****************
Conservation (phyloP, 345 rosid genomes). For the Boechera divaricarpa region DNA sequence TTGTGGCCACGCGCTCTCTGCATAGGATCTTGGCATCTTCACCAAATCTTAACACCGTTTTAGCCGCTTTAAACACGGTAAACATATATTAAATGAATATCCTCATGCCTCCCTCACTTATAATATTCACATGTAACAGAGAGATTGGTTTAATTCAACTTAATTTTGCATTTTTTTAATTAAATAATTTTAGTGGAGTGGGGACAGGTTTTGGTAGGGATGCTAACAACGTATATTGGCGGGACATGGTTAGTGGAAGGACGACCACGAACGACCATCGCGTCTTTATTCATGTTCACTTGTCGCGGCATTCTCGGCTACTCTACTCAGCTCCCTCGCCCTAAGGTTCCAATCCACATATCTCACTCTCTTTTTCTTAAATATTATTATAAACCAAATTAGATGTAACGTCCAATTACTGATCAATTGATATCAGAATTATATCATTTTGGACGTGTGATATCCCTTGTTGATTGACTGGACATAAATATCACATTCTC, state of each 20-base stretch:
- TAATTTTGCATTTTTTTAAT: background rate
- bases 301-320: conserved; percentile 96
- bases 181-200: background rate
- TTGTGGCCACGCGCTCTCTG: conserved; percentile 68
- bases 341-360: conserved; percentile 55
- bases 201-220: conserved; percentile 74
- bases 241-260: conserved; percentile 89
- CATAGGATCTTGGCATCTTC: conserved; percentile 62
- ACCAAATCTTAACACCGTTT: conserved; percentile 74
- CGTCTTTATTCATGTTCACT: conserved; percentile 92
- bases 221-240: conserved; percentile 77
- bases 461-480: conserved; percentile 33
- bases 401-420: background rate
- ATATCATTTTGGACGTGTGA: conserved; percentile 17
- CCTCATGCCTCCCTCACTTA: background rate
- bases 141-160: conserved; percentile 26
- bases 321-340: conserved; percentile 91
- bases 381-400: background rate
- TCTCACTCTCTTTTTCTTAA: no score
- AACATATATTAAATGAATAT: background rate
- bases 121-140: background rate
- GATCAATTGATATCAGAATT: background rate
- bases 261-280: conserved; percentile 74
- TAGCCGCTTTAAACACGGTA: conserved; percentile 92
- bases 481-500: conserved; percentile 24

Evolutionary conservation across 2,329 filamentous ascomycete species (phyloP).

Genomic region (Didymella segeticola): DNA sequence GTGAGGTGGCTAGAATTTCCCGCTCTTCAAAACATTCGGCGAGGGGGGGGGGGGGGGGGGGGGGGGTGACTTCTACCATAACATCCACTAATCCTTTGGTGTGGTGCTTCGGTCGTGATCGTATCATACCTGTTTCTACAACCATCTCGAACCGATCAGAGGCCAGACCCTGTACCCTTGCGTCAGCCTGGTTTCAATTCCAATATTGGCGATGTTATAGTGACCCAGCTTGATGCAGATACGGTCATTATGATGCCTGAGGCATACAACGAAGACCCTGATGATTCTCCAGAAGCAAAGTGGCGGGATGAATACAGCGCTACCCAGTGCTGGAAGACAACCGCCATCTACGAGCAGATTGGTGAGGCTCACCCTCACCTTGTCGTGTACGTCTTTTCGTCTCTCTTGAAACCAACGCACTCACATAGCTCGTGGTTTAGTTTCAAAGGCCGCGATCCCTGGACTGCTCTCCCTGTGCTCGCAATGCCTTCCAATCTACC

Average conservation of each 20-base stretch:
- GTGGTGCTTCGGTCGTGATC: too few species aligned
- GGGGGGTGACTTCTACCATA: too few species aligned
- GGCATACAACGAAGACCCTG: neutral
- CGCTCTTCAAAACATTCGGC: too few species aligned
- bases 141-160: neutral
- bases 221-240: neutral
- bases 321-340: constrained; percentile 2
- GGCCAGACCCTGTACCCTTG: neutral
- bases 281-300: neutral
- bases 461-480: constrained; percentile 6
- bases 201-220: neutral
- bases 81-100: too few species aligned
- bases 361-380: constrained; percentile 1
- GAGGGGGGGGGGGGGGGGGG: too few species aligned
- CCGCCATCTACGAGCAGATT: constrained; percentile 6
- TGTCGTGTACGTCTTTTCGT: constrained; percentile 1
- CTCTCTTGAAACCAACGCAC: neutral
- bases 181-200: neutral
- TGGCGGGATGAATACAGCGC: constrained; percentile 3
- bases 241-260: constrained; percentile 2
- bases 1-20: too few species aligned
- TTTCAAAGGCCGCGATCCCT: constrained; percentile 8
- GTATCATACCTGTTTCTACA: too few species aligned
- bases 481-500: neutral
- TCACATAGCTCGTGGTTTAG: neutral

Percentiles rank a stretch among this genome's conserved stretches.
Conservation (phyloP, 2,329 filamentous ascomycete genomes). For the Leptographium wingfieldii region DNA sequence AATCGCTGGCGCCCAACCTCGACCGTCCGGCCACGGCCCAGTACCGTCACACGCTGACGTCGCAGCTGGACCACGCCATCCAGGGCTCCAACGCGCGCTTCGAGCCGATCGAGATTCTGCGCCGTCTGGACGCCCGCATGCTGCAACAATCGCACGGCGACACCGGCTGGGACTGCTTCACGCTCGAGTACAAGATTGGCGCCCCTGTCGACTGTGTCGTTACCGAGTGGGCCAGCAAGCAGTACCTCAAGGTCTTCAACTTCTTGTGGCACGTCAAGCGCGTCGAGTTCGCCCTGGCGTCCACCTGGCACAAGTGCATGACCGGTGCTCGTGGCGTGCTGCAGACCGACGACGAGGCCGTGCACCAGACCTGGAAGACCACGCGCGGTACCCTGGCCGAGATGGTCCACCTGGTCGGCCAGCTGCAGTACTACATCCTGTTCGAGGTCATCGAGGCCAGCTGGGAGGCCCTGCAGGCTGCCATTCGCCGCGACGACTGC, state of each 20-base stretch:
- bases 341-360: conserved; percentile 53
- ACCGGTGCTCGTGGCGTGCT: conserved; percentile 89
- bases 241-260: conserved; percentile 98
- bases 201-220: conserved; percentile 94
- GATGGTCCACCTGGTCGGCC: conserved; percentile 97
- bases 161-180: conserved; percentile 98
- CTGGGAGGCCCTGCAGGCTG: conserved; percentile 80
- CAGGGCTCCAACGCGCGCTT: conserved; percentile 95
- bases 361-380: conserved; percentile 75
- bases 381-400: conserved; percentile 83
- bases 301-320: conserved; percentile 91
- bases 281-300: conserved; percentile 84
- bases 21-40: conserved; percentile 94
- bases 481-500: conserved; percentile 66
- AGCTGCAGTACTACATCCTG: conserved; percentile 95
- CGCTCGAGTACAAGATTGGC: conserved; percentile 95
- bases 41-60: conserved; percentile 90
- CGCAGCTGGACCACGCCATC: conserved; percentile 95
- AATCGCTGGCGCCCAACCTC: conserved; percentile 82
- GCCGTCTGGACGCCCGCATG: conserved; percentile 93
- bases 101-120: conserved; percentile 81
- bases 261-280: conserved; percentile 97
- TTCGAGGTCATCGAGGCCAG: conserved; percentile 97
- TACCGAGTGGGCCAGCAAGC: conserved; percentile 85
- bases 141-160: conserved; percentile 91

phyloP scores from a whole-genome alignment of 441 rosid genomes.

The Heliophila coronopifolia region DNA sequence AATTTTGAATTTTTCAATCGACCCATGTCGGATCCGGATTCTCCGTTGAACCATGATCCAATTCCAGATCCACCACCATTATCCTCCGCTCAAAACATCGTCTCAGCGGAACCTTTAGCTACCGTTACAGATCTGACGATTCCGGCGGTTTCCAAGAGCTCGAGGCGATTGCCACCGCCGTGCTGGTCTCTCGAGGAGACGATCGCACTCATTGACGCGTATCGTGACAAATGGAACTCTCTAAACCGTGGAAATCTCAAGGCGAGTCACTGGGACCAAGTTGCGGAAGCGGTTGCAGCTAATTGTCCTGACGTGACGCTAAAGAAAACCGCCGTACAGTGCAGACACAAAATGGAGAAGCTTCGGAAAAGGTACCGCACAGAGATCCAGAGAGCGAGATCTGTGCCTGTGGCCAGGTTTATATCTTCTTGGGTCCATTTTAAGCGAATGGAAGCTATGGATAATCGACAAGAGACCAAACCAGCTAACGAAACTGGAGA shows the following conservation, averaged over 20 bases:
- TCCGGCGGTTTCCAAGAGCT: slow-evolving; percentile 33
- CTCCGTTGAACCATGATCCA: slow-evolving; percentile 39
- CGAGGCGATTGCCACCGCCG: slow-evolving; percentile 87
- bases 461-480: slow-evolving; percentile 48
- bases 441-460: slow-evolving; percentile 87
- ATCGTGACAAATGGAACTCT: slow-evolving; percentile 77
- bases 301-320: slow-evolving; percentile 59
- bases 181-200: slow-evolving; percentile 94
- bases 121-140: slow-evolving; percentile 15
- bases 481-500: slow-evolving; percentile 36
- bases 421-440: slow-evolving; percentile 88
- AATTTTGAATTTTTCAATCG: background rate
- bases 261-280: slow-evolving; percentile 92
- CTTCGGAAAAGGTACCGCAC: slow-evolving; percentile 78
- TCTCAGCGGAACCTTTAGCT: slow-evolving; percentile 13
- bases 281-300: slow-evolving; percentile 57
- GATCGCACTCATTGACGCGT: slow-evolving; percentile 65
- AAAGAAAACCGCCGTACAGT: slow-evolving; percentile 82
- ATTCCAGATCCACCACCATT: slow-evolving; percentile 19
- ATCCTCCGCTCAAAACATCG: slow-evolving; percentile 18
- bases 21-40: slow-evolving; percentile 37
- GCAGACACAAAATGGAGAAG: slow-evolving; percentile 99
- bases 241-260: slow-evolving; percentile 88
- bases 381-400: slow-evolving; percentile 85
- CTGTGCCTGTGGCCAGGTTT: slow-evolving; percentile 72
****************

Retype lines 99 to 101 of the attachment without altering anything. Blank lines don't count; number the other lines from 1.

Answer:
- bases 281-300: slow-evolving; percentile 57
- GATCGCACTCATTGACGCGT: slow-evolving; percentile 65
- AAAGAAAACCGCCGTACAGT: slow-evolving; percentile 82